Using Hardware Disk Eject Buttons

Many drives have a small button or lever to electrically disconnect them quickly. However, you should avoid relying solely on these instead of properly ejecting through software first. The hardware disconnect cuts power immediately without flushing caches, increasing the likelihood of data loss or corruption.

Disabling Auto-Mount on Drive Connection

You can also disable auto-mounting of drives on connection for more control. This prevents the OS from automatically assigning drive letters and mounting volumes when drives are connected. You must then manually mount the drives when needed.

While more inconvenient, this prevents unexpected drive letter changes and avoids automatic writes that may occur from auto-mounting. The drive also won’t be in use by the OS unless you mount it, preventing data loss from disconnecting without ejecting.

Ejecting Drives on Shut Down or Restart

You don’t need to manually eject drives when shutting a computer down. The OS automatically ejects all mounted volumes safely as part of the shutdown process. However, you should still eject external drives as a precaution before restarting the computer.

When to Reformat After Unplugging Without Ejecting

If you realize after the fact that you disconnected a drive without ejecting, don’t panic. The drive will often remount just fine on reconnection. However, if you notice issues like not showing up properly or getting errors, a reformat is recommended.

A full reformat cleans up any filesystem corruption that may have occurred from the improper disconnection. This provides a fresh start without lingering filesystem issues that could cause problems down the road.

Using Encrypted Drives

With encrypted drives, it’s even more critical to eject before disconnecting. The encryption and decryption processes require closing open files and unmounting drives properly to avoid potential corruption of encrypted data.

Unexpectedly removing encrypted drives could lead to complete data loss depending on the encryption used. Filesystem level encryption like Bitlocker relies on filesystem structures that can get corrupted. Software encrypted containers need to be cleanly closed and synced first.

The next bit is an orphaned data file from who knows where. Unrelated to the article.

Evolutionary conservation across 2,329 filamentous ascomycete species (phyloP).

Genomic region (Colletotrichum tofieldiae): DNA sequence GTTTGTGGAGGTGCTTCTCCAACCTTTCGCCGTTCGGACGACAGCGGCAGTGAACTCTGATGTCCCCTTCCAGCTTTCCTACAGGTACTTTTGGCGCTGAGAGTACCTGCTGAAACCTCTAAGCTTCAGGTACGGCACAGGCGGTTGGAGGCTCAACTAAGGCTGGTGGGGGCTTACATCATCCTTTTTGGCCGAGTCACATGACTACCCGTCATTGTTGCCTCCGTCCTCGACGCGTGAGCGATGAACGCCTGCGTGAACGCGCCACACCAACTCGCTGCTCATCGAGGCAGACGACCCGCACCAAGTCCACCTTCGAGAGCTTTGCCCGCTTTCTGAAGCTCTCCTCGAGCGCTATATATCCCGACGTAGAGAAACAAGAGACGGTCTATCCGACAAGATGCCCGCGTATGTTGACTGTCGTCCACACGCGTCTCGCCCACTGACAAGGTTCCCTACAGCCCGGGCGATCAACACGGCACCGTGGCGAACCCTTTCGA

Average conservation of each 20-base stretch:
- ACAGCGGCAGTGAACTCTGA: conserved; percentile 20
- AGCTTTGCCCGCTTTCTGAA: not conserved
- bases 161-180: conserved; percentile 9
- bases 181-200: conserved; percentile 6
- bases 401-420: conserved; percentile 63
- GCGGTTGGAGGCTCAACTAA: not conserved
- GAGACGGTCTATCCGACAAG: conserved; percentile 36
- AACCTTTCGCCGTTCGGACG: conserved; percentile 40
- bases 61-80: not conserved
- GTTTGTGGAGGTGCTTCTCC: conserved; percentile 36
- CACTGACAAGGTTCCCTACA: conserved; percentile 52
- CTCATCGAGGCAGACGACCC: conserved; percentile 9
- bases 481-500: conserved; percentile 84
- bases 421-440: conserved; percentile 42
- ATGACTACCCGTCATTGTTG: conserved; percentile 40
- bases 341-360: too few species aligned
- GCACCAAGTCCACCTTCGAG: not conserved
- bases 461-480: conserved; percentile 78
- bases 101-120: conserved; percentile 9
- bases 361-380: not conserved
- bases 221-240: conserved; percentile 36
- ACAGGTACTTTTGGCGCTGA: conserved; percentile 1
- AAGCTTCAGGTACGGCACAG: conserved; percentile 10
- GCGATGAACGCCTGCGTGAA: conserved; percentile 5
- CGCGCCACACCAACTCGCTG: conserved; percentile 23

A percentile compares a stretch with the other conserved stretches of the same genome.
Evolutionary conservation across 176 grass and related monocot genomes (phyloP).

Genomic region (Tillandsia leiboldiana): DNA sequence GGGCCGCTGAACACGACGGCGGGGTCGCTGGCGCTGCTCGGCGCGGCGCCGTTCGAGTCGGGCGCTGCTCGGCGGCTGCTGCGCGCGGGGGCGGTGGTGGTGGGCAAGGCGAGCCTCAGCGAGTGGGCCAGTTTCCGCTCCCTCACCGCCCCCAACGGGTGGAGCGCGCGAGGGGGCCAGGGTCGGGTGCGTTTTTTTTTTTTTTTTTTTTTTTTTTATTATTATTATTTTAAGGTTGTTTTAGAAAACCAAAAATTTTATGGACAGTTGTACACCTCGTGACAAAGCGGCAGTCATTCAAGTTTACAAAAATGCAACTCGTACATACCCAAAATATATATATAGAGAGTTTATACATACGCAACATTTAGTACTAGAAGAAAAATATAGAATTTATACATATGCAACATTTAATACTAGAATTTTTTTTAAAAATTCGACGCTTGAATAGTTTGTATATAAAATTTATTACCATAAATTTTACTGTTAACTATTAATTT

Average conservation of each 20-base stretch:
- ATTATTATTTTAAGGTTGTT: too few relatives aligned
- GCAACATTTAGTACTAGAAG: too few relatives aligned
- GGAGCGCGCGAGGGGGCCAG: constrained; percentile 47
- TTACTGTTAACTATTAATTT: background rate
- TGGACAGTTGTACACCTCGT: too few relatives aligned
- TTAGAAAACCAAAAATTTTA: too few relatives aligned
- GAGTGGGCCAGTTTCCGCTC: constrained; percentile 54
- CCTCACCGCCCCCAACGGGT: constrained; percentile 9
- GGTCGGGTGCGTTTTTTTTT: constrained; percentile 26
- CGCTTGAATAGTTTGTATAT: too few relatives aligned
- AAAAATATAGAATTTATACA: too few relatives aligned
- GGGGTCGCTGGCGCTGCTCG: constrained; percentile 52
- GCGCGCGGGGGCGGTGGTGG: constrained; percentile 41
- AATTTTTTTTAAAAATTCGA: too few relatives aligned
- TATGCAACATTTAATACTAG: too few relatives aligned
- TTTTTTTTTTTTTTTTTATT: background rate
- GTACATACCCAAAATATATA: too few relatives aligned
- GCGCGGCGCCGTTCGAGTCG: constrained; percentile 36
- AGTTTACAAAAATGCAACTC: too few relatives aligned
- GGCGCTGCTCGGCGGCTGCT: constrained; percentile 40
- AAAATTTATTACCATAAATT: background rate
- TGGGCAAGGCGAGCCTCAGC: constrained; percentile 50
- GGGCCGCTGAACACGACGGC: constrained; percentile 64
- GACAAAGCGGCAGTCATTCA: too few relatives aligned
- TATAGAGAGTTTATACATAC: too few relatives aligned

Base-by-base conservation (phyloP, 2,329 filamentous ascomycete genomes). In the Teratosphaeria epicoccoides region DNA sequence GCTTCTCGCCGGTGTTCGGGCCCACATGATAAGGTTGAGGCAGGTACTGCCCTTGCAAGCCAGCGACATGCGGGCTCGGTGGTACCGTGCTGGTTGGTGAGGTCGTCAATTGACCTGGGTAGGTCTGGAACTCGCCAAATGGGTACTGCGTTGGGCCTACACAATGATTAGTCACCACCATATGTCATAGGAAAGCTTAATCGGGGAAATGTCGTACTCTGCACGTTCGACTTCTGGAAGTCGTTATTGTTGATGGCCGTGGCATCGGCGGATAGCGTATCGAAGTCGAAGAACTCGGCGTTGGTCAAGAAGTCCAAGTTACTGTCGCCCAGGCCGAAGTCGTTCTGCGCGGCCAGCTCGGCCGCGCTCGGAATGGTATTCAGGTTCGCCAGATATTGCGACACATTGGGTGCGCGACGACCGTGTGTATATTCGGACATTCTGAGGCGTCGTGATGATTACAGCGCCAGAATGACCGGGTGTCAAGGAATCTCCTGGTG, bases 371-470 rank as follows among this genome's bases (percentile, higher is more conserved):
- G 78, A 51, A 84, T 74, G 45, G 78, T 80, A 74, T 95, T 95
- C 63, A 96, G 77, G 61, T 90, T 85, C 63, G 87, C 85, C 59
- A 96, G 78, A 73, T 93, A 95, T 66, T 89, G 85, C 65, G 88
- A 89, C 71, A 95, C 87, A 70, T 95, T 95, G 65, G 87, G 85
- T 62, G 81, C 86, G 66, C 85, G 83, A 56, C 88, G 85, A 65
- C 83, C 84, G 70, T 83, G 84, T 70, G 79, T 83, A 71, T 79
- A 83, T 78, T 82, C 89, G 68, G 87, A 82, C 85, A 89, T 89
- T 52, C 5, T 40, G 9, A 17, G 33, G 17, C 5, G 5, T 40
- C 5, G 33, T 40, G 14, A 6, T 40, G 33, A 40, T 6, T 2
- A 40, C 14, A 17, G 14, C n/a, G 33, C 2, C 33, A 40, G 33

Ejecting Flash Drives and SD Cards

The same ejection rules apply to smaller removable storage like USB flash drives and memory cards. However, the lighter weight makes it easy to accidentally disconnect them without ejecting first. To avoid issues, get in the habit of right-click, eject whenever you’re done accessing a flash drive or memory card.

Using Extra Ports and Hubs

If you regularly connect multiple external drives, use a powered USB hub to avoid needing to disconnect drives as often. This provides extra ports so you can keep drives connected. Just remember to eject the drives before powering down the hub.

You can also add extra eSATA, USB or Thunderbolt ports to your computer through expansion cards to keep drives permanently connected. Just be sure to eject through software before restarting the computer.

Disabling Write-Caching on External Drives

Some external hard drives use write-caching to boost performance. This caches data to be written in the drive’s memory buffer before writing it to disk later. However, this increases the risk of data loss on disconnect. Disabling write caching eliminates this risk.

Using Uninterruptible Power Supplies

Using a UPS (uninterruptible power supply) with devices that have external drives connected ensures drives won’t disconnect unexpectedly if power is lost. The battery backup gives you time to properly shut down the system and eject drives.

Avoiding Drive Disconnects with Laptops

Laptop users face increased risks of disconnecting drives without ejecting first. Putting a laptop to sleep or hibernation doesn’t eject connected drives. Don’t move a laptop or disconnect drives without ejecting them first.

Setting your laptop to request confirmation before sleeping prevents it from unexpectedly sleeping with drives still mounted. This reminds you to properly eject them first.

Using Modern Storage Protocols Like NVMe and Thunderbolt

Newer storage connectivity standards like NVMe and Thunderbolt automatically handle flush commands, making unplugging without ejecting less risky. However, it’s still a bad habit with these. Get used to always ejecting first.

How Unplugging Without Ejecting Affects Other Devices

Along with external hard drives, unplugging without ejecting also applies to:

  • USB flash drives and SD cards
  • Smartphones and tablets
  • External SSDs
  • USB card readers and floppy drives
  • RAID drive enclosures and multiport hubs
  • External optical drives like DVD and Blu-Ray

Any removable storage faces the same potential for data loss or corruption when disconnected improperly. Always eject first.


Is it OK to unplug an external drive without ejecting first? While you may get away with it in some circumstances, there’s always a risk of data loss or corruption. Make properly ejecting drives a habit to avoid losing valuable photos, documents and other data.

The few seconds it takes to safely stop a drive first ends up saving time and frustration down the road. Don’t take shortcuts – always eject your drive first before unplugging it.